During the COVID-19 pandemic, we have all too often heard the words, “Follow the science.”  Unfortunately, the “science” has been inconsistent, recommendations one week turned on their head the next, generating seeds of doubt as to their veracity.  I myself have been frustrated as to the single-mindedness of the narrative, with a curious absence of healthy discussion of alternative approaches.   

That being said, the recommendations generated for fighting back against the virus this past year were not created in a vacuum.  An amazing story exists concerning the effectiveness of strikingly similar precautions implemented during an outbreak of typhus in the Jewish ghetto of Warsaw in the early years of WWII.

Over 400,000 people were squeezed into the 1.3-square-mile ghetto in Nazi-occupied Poland, and it was then sealed off from the rest of Warsaw in the fall of 1940.  Extreme overcrowding, poor housing conditions and starvation were the perfect ingredients to fuel an epidemic if one should arise.  And, sure enough, when typhus broke out within the ghetto in 1941, the rapid demise of the Jewish population seemed inevitable.

Typhus is caused by a bacterium, Rickettsia prowazekii, and is transmitted insanely quickly by infected fleas or body lice.  Symptoms are a high fever, chills, coughing and terrible muscle pain, leading to death in over 40% of cases.  Explosive epidemics are common when people are crammed into close quarters with poor hygiene.  Indeed, in the Jewish ghetto, soap and water were extremely scarce and food rations were below subsistence levels.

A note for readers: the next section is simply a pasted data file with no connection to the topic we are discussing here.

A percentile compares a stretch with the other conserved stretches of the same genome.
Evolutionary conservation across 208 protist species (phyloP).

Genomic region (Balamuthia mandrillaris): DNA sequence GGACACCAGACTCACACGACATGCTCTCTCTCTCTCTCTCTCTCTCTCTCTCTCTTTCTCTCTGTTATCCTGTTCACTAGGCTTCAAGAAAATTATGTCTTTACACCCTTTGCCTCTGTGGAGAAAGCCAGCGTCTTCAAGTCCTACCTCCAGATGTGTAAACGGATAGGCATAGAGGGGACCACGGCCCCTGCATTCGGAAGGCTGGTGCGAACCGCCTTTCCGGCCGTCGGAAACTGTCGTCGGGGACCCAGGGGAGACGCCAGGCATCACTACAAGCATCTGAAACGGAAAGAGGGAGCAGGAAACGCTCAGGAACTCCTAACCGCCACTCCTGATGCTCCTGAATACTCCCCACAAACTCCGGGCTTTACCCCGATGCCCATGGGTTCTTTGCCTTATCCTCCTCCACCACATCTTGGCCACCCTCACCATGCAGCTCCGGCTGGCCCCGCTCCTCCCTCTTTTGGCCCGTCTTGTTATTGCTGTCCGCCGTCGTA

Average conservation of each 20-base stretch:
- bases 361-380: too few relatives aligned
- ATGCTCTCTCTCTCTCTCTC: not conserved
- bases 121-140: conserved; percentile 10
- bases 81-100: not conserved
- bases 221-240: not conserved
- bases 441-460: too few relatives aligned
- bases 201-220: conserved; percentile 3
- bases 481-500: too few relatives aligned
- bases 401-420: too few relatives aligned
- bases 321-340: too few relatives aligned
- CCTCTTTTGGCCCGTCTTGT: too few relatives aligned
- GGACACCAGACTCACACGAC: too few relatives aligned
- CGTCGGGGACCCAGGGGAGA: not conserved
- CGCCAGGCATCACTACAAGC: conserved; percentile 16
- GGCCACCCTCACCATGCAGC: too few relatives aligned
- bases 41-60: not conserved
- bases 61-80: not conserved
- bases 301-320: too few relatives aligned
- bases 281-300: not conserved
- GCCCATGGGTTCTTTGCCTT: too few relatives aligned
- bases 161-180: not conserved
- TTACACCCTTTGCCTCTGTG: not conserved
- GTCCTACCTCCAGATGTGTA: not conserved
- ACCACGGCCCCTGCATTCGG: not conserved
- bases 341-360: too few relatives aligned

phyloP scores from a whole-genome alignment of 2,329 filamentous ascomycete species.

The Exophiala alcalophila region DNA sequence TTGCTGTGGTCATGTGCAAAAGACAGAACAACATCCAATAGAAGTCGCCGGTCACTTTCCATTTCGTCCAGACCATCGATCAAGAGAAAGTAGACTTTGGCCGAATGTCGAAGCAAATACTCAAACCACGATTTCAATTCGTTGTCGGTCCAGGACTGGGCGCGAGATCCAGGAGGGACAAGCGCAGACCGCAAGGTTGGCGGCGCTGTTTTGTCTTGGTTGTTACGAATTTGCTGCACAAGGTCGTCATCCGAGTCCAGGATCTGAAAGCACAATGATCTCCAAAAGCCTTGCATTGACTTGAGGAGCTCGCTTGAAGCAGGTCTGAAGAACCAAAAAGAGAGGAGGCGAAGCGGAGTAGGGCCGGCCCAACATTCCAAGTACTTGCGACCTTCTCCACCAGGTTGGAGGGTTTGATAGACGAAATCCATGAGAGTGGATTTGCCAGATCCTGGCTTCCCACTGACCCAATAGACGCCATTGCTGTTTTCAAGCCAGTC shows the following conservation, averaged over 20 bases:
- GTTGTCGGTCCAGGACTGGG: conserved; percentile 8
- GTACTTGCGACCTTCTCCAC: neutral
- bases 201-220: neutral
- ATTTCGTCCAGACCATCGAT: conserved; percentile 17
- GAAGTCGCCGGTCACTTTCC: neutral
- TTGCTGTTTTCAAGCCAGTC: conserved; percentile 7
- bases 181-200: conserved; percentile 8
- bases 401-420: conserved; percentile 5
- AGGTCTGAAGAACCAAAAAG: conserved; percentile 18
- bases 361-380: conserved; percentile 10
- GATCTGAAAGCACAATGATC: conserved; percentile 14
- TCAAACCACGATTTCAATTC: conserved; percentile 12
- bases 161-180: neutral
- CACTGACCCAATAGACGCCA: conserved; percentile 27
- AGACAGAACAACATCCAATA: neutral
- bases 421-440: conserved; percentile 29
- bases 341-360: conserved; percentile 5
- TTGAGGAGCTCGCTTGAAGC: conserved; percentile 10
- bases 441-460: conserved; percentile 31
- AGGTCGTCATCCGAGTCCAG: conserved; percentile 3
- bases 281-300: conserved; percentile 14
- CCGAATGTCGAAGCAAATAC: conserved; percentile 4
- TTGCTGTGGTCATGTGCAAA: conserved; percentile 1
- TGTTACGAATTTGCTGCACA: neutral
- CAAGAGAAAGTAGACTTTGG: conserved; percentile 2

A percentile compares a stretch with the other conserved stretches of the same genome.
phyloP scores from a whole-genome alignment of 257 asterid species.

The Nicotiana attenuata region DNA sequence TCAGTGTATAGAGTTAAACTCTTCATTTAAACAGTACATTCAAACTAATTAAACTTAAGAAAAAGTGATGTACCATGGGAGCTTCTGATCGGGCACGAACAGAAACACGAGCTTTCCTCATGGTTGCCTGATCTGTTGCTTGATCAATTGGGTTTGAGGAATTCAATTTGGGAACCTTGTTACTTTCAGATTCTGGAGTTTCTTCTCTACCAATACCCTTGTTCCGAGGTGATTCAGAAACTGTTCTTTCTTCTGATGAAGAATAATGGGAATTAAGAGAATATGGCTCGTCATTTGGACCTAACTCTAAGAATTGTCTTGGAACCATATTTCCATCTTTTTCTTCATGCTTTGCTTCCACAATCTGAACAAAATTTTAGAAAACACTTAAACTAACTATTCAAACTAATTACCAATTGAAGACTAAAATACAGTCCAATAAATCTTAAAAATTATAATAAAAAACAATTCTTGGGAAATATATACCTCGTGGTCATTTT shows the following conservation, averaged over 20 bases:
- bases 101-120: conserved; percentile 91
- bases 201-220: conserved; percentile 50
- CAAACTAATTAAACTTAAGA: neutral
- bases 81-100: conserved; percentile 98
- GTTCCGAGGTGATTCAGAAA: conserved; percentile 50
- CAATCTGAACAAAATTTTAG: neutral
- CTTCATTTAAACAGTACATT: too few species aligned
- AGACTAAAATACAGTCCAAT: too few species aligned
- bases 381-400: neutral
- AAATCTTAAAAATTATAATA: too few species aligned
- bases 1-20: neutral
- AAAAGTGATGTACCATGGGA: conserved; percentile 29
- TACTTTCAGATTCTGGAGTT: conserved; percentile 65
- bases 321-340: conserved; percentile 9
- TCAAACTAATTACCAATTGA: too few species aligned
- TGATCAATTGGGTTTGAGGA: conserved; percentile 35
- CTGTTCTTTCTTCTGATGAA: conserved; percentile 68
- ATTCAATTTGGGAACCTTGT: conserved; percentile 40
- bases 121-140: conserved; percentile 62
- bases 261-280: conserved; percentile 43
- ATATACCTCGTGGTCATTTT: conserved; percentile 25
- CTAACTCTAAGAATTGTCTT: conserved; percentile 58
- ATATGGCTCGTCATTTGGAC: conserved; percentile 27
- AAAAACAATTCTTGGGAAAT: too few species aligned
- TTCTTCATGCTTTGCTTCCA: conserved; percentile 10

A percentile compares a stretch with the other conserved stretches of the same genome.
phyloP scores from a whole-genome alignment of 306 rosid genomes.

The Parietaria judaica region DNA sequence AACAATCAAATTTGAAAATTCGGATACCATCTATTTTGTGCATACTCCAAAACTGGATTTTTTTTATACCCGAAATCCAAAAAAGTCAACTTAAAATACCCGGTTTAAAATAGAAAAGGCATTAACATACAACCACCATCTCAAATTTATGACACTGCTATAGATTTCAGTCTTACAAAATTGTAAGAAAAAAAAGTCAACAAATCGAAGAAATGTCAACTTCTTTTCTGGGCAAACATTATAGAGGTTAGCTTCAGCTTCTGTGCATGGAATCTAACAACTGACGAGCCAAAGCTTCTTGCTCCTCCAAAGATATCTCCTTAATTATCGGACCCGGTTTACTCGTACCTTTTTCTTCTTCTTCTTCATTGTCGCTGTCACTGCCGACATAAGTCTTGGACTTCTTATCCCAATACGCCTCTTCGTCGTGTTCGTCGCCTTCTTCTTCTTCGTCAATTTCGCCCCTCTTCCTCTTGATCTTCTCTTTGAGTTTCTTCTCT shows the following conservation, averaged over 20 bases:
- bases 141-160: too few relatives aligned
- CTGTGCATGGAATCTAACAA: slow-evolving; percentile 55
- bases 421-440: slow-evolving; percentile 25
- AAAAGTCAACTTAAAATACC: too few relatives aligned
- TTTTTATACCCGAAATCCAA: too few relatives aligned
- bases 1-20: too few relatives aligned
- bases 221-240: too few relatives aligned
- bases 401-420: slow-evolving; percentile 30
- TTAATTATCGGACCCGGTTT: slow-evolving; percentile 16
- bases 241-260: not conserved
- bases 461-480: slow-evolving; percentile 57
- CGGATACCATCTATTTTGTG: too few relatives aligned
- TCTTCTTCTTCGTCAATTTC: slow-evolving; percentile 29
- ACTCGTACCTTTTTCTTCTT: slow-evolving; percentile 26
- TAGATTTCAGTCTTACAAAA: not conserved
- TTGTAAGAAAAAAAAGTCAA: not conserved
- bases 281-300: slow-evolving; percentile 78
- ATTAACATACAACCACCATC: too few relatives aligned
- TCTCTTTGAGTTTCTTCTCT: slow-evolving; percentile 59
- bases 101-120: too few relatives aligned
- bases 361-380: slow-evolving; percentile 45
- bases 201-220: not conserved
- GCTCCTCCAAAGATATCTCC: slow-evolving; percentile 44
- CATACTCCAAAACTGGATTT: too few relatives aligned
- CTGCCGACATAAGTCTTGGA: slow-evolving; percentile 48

Despite this, less than a year after the epidemic emerged in the ghetto, the disease shockingly began to dissipate, and new cases dropped by over 40%, with only 10% of the population showing signs of the disease.  The surviving residents felt they had witnessed a miracle.

When researchers used mathematical modeling to map the spread of the disease among the ghetto population, it showed that the epidemic should have continued to infect people during the fall and winter months and would have sickened nearly every person in the ghetto.  But something stopped it.

It turns out that the Warsaw ghetto had many experienced doctors as inmates, and some survived to write about their experiences during the epidemic.  Discovered rare publications documented the types of interventions employed to fight the disease.  Jewish doctors and community leaders enforced social distancing and quarantines for those infected as much as was humanly possible under the crowded conditions.  A public relations campaign was also implemented to inform the public about the disease and the importance of personal hygiene.  In addition, Nazi policy changes that permitted more food and water and soap to be brought into the ghetto was also instrumental (the motivation was to keep them healthy enough to extract more work from them).

The defeat of the disease under these appalling conditions is remarkable and serves as a testament to what public cooperation in the face of a serious disease threat can accomplish.  Hmmm, practicing good hygiene, social distancing, self-isolation when sick.  Sound familiar?